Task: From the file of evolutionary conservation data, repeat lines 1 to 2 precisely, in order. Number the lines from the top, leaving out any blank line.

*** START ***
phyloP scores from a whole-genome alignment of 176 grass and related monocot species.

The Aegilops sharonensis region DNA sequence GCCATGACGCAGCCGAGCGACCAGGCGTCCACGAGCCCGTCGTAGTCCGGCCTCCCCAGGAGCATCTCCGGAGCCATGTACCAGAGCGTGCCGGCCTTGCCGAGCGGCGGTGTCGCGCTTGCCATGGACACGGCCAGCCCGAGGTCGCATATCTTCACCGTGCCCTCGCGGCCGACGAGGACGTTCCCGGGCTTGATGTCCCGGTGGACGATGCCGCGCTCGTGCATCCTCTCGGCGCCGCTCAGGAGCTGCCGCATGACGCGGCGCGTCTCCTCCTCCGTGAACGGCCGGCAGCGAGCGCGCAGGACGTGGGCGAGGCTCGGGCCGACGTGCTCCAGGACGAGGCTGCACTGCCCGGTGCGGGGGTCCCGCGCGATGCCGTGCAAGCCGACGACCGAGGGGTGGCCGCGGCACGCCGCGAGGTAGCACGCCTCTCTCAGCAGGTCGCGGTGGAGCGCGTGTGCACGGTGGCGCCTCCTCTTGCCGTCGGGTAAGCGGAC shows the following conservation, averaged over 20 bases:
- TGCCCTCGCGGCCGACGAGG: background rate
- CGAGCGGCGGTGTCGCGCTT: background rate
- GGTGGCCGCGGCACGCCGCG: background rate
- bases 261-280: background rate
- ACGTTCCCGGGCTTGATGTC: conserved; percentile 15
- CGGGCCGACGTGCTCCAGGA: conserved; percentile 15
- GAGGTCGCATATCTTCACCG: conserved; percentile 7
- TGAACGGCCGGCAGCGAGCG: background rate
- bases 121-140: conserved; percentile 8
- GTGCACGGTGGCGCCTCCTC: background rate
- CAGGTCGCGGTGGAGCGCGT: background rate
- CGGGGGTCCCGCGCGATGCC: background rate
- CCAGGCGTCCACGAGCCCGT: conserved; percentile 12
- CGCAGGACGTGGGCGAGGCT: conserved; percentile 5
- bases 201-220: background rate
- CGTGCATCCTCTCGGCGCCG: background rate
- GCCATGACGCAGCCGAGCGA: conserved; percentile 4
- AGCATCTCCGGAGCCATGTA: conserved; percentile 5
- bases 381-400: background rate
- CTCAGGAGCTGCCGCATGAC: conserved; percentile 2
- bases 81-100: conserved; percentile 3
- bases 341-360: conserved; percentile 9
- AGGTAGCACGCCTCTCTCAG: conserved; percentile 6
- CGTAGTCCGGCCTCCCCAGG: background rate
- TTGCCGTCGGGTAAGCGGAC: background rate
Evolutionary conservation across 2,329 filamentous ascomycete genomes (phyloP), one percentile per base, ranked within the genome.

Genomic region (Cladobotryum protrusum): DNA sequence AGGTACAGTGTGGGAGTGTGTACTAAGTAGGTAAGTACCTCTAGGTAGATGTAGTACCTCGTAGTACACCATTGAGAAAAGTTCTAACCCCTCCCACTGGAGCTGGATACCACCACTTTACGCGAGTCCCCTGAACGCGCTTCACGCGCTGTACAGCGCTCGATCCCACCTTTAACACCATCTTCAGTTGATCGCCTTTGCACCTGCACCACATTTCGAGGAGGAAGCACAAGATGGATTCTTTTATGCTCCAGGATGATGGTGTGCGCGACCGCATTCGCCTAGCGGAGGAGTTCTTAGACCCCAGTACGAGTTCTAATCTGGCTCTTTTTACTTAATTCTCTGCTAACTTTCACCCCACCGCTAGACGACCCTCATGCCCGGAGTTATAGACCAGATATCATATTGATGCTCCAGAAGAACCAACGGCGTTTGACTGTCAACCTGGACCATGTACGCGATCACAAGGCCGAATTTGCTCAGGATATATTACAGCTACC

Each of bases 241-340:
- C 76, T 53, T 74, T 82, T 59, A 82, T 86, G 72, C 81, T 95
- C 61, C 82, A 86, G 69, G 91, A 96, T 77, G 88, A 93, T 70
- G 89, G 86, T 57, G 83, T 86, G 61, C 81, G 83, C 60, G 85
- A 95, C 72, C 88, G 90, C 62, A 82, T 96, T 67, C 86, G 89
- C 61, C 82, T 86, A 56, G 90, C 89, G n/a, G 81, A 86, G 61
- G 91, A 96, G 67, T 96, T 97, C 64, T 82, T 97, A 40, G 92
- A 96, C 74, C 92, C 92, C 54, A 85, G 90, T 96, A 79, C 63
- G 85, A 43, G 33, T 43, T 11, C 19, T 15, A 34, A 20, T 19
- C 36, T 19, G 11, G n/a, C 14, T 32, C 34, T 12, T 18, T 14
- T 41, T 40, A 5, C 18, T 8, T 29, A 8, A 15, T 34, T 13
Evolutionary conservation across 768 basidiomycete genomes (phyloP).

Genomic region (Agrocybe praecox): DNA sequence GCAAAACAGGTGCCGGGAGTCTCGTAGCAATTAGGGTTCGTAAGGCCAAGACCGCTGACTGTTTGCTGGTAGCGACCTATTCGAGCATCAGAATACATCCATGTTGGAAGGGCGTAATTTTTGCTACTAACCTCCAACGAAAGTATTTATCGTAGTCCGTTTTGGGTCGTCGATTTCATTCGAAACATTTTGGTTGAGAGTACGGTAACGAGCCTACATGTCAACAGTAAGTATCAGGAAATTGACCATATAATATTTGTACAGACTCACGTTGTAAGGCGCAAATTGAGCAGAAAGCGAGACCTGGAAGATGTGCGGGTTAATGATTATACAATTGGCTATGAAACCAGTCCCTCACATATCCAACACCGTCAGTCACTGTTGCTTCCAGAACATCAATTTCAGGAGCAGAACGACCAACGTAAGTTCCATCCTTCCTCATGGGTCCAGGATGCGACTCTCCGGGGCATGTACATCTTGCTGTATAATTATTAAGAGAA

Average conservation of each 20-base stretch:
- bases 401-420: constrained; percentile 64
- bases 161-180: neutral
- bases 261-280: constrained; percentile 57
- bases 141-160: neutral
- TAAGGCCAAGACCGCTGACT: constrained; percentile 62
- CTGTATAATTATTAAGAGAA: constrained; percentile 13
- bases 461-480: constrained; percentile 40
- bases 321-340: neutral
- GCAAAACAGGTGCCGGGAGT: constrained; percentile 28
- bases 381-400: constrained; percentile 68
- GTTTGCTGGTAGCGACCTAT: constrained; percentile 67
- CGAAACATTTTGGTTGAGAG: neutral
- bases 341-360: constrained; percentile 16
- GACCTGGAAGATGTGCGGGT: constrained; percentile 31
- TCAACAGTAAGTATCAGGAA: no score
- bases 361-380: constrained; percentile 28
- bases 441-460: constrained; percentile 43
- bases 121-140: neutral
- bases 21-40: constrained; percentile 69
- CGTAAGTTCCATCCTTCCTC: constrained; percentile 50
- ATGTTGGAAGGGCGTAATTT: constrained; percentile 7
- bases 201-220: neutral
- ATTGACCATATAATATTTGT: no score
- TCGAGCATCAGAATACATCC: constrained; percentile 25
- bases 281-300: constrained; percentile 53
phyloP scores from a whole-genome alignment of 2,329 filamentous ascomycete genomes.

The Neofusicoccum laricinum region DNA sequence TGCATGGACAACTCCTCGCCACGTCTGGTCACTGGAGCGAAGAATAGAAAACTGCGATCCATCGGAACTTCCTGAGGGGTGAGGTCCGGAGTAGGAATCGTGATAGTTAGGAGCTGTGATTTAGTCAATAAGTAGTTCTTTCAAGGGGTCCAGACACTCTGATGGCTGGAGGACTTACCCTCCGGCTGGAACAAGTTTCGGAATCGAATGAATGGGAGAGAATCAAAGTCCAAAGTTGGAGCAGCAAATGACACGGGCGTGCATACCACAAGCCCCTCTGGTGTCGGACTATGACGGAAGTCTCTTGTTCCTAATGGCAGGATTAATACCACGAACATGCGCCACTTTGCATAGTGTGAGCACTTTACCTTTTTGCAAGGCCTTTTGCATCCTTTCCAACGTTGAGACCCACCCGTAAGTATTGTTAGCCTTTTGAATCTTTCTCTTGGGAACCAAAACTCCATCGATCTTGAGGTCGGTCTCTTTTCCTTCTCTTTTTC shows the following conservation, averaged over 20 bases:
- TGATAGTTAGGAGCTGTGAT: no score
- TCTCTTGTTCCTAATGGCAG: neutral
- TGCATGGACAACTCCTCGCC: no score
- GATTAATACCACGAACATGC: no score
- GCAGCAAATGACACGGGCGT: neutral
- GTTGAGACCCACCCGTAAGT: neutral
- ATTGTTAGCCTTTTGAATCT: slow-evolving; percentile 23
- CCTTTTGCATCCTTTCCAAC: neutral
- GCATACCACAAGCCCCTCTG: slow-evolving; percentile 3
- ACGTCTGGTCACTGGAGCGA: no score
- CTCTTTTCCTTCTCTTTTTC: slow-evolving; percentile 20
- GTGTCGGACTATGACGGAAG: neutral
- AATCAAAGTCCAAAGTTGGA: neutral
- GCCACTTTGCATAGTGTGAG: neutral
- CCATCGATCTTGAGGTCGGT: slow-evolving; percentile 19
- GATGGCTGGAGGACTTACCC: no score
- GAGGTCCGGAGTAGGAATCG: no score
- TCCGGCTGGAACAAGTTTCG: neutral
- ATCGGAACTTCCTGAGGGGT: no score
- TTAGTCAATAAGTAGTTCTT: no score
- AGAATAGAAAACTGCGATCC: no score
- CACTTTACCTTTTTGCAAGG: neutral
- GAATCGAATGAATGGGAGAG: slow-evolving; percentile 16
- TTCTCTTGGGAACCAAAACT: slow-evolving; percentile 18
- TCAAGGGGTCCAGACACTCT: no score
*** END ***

phyloP scores from a whole-genome alignment of 176 grass and related monocot species.

The Aegilops sharonensis region DNA sequence GCCATGACGCAGCCGAGCGACCAGGCGTCCACGAGCCCGTCGTAGTCCGGCCTCCCCAGGAGCATCTCCGGAGCCATGTACCAGAGCGTGCCGGCCTTGCCGAGCGGCGGTGTCGCGCTTGCCATGGACACGGCCAGCCCGAGGTCGCATATCTTCACCGTGCCCTCGCGGCCGACGAGGACGTTCCCGGGCTTGATGTCCCGGTGGACGATGCCGCGCTCGTGCATCCTCTCGGCGCCGCTCAGGAGCTGCCGCATGACGCGGCGCGTCTCCTCCTCCGTGAACGGCCGGCAGCGAGCGCGCAGGACGTGGGCGAGGCTCGGGCCGACGTGCTCCAGGACGAGGCTGCACTGCCCGGTGCGGGGGTCCCGCGCGATGCCGTGCAAGCCGACGACCGAGGGGTGGCCGCGGCACGCCGCGAGGTAGCACGCCTCTCTCAGCAGGTCGCGGTGGAGCGCGTGTGCACGGTGGCGCCTCCTCTTGCCGTCGGGTAAGCGGAC shows the following conservation, averaged over 20 bases: